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Benskey M.J.,Michigan State University | Perez R.G.,Texas Tech University | Manfredsson F.P.,Michigan State University | Manfredsson F.P.,Hauenstein Neuroscience Center
Journal of Neurochemistry | Year: 2016

The aggregation of alpha synuclein (α-syn) is a neuropathological feature that defines a spectrum of disorders collectively termed synucleinopathies, and of these, Parkinson's disease (PD) is arguably the best characterized. Aggregated α-syn is the primary component of Lewy bodies, the defining pathological feature of PD, while mutations or multiplications in the α-syn gene result in familial PD. The high correlation between α-syn burden and PD has led to the hypothesis that α-syn aggregation produces toxicity through a gain-of-function mechanism. However, α-syn has been implicated to function in a diverse range of essential cellular processes such as the regulation of neurotransmission and response to cellular stress. As such, an alternative hypothesis with equal explanatory power is that the aggregation of α-syn results in toxicity because of a toxic loss of necessary α-syn function, following sequestration of functional forms α-syn into insoluble protein aggregates. Within this review, we will provide an overview of the literature linking α-syn to PD and the knowledge gained from current α-syn-based animal models of PD. We will then interpret these data from the viewpoint of the α-syn loss-of-function hypothesis and provide a potential mechanistic model by which loss of α-syn function could result in at least some of the neurodegeneration observed in PD. By providing an alternative perspective on the etiopathogenesis of PD and synucleinopathies, this may reveal alternative avenues of research in order to identify potential novel therapeutic targets for disease modifying strategies. © 2016 The Authors. Journal of Neurochemistry published by John Wiley & Sons Ltd on behalf of International Society for Neurochemistry. Source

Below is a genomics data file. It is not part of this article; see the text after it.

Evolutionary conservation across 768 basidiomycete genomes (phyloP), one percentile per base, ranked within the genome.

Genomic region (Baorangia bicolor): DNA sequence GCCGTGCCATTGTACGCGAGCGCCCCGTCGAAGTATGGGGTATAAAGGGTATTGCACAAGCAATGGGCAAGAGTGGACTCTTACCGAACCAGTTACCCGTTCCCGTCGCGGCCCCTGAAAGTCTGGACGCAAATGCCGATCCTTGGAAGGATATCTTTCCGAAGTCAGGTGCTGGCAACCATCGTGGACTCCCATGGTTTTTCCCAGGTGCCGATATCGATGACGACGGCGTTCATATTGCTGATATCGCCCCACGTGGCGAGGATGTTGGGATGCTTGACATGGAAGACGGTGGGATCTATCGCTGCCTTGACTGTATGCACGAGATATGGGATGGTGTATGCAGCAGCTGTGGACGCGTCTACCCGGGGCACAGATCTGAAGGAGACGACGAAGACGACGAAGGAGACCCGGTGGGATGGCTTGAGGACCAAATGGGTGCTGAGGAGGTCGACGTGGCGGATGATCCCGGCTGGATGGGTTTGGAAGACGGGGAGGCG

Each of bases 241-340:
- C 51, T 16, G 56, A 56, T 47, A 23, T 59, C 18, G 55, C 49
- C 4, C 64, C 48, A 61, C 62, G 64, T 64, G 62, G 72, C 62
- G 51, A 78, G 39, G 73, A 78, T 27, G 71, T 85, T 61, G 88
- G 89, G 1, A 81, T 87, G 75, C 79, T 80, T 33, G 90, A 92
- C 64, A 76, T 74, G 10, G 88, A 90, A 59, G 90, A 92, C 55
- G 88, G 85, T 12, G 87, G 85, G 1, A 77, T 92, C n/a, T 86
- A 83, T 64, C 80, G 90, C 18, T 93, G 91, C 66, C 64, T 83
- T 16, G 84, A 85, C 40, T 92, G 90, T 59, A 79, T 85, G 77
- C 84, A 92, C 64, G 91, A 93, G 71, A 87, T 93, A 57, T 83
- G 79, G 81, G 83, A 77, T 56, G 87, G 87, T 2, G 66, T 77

Farooq M.U.,Hauenstein Neuroscience Center
Current atherosclerosis reports | Year: 2013

Vascular cognitive impairment (VCI) is a term used to capture the entire spectrum of cognitive impairment from mild to more severe forms and includes all forms of stroke (e.g., ischemic and hemorrhagic forms) associated and underlying cognitive impairment related with subclinical vascular brain injury. Vascular contributions to cognitive impairment are common, especially as one ages. Therefore, both stroke and Alzheimer's disease may be important causes of cognitive impairment in later life, and the concomitant occurrence of these disorders may synergize to increase the risk of poor cognition in later life. In this review we discuss the definition and clinical presentation, mechanisms, cardiovascular risk factors and possible prevention and treatment of VCI. VCI is a potentially treatable and preventable cause of cognitive impairment in later life, and familiarity with this condition will help the practitioner provide better care to patients. Source


Farooq M.U.,Hauenstein Neuroscience Center | Gorelick P.B.,Michigan State University
Current Atherosclerosis Reports | Year: 2013

Vascular cognitive impairment (VCI) is a term used to capture the entire spectrum of cognitive impairment from mild to more severe forms and includes all forms of stroke (e.g., ischemic and hemorrhagic forms) associated and underlying cognitive impairment related with subclinical vascular brain injury. Vascular contributions to cognitive impairment are common, especially as one ages. Therefore, both stroke and Alzheimer's disease may be important causes of cognitive impairment in later life, and the concomitant occurrence of these disorders may synergize to increase the risk of poor cognition in later life. In this review we discuss the definition and clinical presentation, mechanisms, cardiovascular risk factors and possible prevention and treatment of VCI. VCI is a potentially treatable and preventable cause of cognitive impairment in later life, and familiarity with this condition will help the practitioner provide better care to patients. © 2013 Springer Science+Business Media New York. Source